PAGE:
Q: Thanks for answering our questions – I have two, if that’s OK. First, before we had Haas F1, there was the US F1 team, which obviously never took flight. Do you think there was ever a realistic chance of that team being viable? And second, Haas F1 has four seasons under its belt now. If you could go back in time to when the team was being set up, what advice would you give yourself?
GS: I don’t really know. It was a different time and feels like a long time ago. I don’t really want to go back and try and second-guess what happened to the US F1 Team, because obviously I don’t know all the details. Regarding the second question – there’s a lot, but not really one big piece of advice. You see a lot of little things now, but hindsight is beautiful. You can always do things better. That said, there’s nothing I would do completely differently. For what we did, it actually worked pretty well. I’m not saying we did a perfect job, as I said, you can always do better. It’s all just small things you can improve upon, but you only know to improve them after you know you did them wrong, we certainly didn’t do anything strategically wrong, for example.
Q: Any great memories you want to share from WRC days? Any from the Colin McRae and Carlos Sainz years? Were you just as angry with that pairing as you are now with Romain and Kevin?
Kevin, Long Beach, CA
GS: To work with champions like Colin and Carlos… it was a fantastic time. They were both, in their own way, the biggest talents of their time. One was driving strategically and managing everything, Carlos obviously, and the other, Colin… from a sheer driving talent perspective, there just hasn’t been anyone like him before or after, in my opinion. They were great times, and obviously I was a lot younger! At that time though, I was not in a position to be allowed to talk to them the way I can with my drivers now. I’m sure if I had spoken to Colin in that way, he would have hit me. If I had talked to Carlos like that I would have been sacked. So – I didn’t!
Q: What do you see as the opportunities and challenges for the upcoming (now 2022) rule package?
Thanks for taking our questions, and have a good day,
GS: If you make a new car, there are always challenges. You always question if you are on the right track or not. You have no idea, especially with a package change as big as this one, where other people are going. You’re always wondering what other people are doing and if you’re going the right way. To develop a car with a completely new rules package, you really have to open up every angle of it and see what you can do. Uncertainty is the biggest challenge in terms of where other people are going with it.
Q: How would you feel about Formula 1 returning to Indianapolis or Watkins Glen?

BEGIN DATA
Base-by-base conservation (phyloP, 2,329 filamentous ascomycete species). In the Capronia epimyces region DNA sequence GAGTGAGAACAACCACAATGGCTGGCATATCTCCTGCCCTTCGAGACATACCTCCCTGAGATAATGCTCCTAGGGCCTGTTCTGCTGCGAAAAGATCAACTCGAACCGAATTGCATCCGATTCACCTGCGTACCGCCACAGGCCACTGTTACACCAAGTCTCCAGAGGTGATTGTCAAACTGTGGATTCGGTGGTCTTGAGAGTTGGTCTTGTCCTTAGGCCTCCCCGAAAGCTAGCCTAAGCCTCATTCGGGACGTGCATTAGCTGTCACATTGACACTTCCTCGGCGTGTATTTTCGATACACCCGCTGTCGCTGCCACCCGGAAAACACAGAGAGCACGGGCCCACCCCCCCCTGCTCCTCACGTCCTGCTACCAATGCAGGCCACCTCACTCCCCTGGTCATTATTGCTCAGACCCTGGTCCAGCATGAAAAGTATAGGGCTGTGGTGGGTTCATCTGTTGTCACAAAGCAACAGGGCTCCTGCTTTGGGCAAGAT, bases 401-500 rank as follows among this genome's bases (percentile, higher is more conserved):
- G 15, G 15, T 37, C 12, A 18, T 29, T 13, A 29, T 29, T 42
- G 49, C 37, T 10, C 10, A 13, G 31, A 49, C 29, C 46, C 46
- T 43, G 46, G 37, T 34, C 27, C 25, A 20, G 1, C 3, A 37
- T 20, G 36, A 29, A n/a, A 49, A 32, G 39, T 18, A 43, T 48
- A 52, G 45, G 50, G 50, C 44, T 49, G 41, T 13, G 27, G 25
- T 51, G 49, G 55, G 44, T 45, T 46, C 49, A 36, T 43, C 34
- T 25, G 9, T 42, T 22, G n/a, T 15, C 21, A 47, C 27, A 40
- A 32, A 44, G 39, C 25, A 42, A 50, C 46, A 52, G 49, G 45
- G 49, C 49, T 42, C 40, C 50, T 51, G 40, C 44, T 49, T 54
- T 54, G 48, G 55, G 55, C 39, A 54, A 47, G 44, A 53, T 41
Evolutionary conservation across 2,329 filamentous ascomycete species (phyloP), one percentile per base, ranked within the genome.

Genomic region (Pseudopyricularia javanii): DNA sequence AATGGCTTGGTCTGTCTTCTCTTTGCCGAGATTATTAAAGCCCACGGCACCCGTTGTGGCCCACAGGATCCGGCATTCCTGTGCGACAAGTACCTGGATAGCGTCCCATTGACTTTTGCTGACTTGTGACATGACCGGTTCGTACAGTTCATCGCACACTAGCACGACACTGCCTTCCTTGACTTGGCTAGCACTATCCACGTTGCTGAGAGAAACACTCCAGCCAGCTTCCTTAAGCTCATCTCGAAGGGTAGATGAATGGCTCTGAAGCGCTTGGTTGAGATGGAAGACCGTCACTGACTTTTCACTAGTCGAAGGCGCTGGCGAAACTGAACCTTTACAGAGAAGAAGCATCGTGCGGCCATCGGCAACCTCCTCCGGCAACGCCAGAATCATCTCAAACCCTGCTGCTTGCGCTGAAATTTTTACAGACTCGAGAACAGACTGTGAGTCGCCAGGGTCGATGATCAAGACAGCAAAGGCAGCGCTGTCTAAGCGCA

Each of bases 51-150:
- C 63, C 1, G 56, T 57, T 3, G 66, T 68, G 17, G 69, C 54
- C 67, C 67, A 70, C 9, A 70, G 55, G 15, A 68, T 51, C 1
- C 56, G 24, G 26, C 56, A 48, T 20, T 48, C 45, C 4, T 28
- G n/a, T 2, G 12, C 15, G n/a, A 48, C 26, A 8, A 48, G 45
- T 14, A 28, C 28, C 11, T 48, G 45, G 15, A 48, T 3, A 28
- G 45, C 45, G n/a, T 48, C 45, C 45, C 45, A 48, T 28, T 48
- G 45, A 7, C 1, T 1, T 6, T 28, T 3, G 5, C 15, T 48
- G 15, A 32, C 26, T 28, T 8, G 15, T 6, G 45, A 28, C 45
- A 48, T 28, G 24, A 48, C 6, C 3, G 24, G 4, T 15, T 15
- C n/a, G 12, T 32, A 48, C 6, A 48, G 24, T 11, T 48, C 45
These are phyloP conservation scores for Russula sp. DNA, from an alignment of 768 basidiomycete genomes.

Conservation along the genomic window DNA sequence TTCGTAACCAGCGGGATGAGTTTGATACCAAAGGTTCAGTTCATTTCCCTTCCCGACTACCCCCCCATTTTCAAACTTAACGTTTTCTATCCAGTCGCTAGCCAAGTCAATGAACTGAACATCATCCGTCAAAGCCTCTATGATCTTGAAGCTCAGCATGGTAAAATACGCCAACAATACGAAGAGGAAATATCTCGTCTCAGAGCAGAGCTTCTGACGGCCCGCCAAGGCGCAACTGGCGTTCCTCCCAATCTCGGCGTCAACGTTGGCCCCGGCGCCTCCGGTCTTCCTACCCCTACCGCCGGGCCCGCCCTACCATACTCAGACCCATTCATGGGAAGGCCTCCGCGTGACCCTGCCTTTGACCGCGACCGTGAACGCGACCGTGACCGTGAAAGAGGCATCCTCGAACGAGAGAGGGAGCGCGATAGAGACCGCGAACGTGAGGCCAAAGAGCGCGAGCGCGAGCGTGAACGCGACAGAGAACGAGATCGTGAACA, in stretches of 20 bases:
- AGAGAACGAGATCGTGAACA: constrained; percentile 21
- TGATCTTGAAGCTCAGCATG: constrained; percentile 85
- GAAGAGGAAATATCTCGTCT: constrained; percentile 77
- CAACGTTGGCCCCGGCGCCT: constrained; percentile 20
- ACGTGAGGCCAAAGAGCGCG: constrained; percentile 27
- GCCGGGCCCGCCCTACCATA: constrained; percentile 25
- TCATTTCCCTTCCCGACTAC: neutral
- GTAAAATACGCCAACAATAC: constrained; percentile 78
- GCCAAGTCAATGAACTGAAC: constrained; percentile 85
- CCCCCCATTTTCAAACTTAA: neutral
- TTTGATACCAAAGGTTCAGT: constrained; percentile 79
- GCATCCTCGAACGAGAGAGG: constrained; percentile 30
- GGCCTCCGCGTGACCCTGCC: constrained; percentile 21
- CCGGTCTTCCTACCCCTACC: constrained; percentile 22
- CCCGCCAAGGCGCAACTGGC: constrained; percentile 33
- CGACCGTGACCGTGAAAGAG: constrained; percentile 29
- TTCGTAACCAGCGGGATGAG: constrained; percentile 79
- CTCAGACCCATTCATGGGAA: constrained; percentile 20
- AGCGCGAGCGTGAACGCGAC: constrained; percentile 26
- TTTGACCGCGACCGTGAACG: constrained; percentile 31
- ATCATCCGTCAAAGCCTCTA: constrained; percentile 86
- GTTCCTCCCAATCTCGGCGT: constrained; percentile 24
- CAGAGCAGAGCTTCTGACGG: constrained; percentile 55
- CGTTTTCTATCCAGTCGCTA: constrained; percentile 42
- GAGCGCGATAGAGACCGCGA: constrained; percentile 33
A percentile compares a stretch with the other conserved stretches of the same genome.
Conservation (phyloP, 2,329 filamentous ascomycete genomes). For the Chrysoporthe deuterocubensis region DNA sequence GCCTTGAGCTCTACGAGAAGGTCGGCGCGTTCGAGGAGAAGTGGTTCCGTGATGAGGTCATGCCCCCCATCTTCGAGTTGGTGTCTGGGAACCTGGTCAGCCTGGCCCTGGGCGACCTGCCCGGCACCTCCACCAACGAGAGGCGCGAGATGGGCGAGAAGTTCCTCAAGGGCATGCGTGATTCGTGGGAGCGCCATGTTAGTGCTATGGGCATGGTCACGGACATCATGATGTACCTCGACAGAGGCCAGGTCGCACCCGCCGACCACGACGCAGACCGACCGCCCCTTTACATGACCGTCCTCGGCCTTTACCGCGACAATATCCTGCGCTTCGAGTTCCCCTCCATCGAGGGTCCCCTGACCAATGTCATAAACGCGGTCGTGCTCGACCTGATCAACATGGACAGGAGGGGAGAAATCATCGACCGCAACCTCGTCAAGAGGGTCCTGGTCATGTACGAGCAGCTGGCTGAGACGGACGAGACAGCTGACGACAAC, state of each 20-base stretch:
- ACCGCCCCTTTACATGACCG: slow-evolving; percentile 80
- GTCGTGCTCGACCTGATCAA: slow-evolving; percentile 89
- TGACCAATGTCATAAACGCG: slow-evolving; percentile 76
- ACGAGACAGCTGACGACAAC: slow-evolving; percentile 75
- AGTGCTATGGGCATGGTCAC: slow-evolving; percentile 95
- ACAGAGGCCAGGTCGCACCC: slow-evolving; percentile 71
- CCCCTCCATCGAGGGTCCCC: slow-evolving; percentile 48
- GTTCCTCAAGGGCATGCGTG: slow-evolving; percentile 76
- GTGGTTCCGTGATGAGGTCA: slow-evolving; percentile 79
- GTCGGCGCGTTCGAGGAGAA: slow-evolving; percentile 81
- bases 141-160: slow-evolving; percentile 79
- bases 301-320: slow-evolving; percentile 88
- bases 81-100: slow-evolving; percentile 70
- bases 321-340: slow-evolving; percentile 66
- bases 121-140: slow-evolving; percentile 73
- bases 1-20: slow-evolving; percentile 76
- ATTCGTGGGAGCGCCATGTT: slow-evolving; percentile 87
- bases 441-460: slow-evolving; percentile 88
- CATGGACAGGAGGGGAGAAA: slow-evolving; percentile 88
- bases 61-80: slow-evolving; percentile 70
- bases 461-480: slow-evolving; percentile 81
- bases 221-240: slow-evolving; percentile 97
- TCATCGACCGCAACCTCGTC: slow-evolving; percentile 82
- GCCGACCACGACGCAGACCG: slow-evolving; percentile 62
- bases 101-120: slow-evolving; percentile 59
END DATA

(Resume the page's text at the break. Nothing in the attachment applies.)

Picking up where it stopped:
GS: I would be in favor of this, especially Watkins Glen, but unfortunately it cannot be approved because of its run-off areas – the safety is not there. I’m not an expert on race tracks, but I don’t believe with Watkins Glen you can make the run-off areas bigger because there isn’t the space, as far as I know. It’s an iconic race track and it would be fantastic to go there. For Indianapolis, I think we’d have to get over the dilemma from 2005, when there was the tire issue, but otherwise I would have no problem to go back there. If I could pick one of the two, I would prefer to go to Watkins Glen.
Q: It’s well-known in F1 that budget highly contributes to success, and Haas F1 has traditionally not had the largest of budgets. The United States has by far one of the best economies and many of the largest companies in the world. Why then do you think Haas F1 struggles to get investments? Wouldn’t many American-based companies jump at the opportunity to back the only American F1 team? Other than hiring me to help, what can be done to shore up this shortfall of American sponsors?
GS: Unfortunately, it’s not as easy as that. Finding any sponsorship in these times is difficult, we’re talking large sums, and a lot of companies invest in digital sponsorship. Also, Formula 1 in the United States, for a long time it wasn’t very popular, it’s still not a major sport in the market there. It is gaining momentum, but it will still take some time to make it a lot more popular. So, these are the two main elements – money being spent on other platforms, and Formula 1 coming up as a priority to big companies.
Q: How successful do you think F1 has been in trying to become more fan-friendly? Can it still do more? As a fan, even sitting here typing a question to a team principal feels like something I couldn’t have done five years ago.
GS: You can always do more. I think Liberty Media has done a good job in making the sport more fan-friendly. Also, the work they’ve done digitally on things like their social media channels, it’s been fantastic. We were really behind as a sport on that medium, that work should have started 15 years ago but didn’t. Now we’re playing catch-up, but they’re doing a good job in doing that. Improving fan access will be one of the goals for the future.
Q: F1 has declared a moratorium on 2021 rules car development for a season. How can they police that?
GS: It hasn’t been completely signed off yet, at the moment we’re all in shutdown mode. We’re now deciding what is frozen and what isn’t – hopefully there’ll be a lot frozen. It’s pretty easy for the FIA to check that one, because we have to submit all our drawings to them, then they can measure and see everything. The FIA are quite sophisticated in terms of what we’re doing, they have all the data and everything. The risk to try and cheat on all that, it’s too high for a team. The penalties are so high. You wouldn’t risk it.